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On Sri Lanka, Araud of France Says Accountability Is Up to Locals, Unlike in Libya


By Matthew Russell Lee

UNITED NATIONS, May 3 — After the UN belated published its Panel of Experts’ report on war crimes in Sri Lanka, Inner City Press asked the French Mission to the UN in writing for a comment on the report and what should happen next.

While the French mission never answered in writing, a spokesman told Inner City Press that a response would take time, and would come from Paris.

But French ambassador Gerard Araud, taking over the UN Security Council presidency for May, brought up Sri Lanka during his beginning of the month press conference. Explaining that the Security Council often chooses not to get involved in bloody conflicts, he referred to 30,000 dead in Sri Lanka, and the Council choosing not to get involved.

During what even the UN called the “bloodbath on the beach” in April and May 2009, Araud’s predecessor as Permanent Representative, Jean-Maurice Ripert, was often ambiguous on whether France wanted the Council to consider the conflict, which had regional dimension.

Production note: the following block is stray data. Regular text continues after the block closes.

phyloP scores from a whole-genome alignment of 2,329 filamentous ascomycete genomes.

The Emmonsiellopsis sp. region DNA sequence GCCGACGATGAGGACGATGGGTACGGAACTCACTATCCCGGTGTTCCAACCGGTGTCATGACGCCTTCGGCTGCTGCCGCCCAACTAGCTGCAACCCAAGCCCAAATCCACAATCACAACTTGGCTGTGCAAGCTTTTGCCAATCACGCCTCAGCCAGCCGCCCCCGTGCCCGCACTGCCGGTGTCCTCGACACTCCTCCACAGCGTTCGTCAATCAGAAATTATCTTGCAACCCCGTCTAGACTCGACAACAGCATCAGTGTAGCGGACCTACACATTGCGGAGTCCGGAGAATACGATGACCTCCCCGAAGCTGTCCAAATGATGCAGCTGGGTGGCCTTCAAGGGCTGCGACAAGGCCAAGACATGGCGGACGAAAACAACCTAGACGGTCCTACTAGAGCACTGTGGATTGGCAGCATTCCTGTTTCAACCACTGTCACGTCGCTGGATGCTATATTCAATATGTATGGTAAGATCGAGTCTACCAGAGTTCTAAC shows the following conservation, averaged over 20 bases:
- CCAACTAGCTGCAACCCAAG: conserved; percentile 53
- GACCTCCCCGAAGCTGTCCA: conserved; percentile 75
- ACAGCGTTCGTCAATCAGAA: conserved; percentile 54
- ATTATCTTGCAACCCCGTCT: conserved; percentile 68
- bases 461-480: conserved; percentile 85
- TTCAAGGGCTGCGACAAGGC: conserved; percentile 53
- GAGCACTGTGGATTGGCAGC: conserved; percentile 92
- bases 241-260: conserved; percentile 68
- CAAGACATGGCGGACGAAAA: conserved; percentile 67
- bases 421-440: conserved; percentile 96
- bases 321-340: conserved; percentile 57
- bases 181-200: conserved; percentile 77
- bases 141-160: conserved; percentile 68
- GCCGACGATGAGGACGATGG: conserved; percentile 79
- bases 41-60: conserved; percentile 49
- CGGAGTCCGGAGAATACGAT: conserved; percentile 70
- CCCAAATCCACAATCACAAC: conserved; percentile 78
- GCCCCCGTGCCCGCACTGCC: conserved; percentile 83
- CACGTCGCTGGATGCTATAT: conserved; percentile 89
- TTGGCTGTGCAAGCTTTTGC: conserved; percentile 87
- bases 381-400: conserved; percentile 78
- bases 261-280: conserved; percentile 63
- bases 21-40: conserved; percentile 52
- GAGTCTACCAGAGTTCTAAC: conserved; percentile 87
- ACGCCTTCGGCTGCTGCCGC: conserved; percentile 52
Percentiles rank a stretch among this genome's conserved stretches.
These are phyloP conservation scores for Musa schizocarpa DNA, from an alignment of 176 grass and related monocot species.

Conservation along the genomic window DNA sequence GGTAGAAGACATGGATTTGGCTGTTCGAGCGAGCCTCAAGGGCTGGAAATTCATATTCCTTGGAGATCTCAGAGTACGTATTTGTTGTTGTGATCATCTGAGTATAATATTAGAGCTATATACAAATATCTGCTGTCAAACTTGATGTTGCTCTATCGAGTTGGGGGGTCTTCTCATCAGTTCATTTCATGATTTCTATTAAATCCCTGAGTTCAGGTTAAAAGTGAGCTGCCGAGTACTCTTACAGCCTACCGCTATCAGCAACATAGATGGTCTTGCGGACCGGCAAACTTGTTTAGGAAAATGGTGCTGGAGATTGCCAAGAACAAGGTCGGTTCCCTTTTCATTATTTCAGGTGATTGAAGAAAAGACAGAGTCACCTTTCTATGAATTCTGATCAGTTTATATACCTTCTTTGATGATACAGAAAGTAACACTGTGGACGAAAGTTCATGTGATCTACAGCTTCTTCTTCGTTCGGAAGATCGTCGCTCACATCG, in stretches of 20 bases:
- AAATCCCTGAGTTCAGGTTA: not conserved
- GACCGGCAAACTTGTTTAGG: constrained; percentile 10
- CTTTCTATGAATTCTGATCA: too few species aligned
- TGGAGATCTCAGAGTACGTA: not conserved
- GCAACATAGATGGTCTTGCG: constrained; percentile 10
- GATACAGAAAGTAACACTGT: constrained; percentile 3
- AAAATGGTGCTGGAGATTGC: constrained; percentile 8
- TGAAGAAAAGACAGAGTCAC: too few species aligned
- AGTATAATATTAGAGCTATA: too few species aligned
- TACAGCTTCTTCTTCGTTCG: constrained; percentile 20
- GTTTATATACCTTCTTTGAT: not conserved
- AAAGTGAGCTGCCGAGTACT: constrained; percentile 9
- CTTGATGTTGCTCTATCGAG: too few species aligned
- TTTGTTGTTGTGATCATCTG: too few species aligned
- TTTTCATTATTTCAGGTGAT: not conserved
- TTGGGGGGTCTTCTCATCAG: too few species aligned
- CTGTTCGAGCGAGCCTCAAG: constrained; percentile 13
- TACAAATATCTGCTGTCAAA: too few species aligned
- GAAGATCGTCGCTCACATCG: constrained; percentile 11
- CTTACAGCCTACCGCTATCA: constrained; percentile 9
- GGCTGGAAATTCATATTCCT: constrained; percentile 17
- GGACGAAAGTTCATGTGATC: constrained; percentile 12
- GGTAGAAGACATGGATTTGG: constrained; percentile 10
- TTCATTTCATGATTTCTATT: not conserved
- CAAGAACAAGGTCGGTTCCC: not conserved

Ripert would refer to Bernard Kouchner traveling to Sri Lanka with “water bladders” and other humanitarian supplies, but never called for a ceasefire. Click here for an Inner City Press piece from that time.

  Inner City Press on May 3 asked Araud what France thinks should be done about the UN Panel of Experts report, which Araud himself summarizes as detailining 30,000 killings in Sri Lanka.

  Despite Araud having pushed this year to refer for example Libya to the International Criminal Court on a decidedly smaller death count, and has called for the same in former colony Cote d’Ivoire, Araud on May 3 said that investigation is up to the Sri Lankan authorities, as something they should do to “improve the reconciliation process.”

Araud & John Holmes, accountability for bloodbath on the beach not shown

Ironically, the Sri Lankan authorities — the Rajapaksas — speak loudly about a Western conspiracy. If one exists, France is not a part of it, at least not in Sri Lanka.

Despite France’s rhetoric about the primacy of the protection of civilians, Araud relegated accountability for 30,000 deaths to the sole responsibility of the Sri Lankan authorities, and only because it might improve reconciliation. Perhaps this seeming incongruity will be further explored this month.

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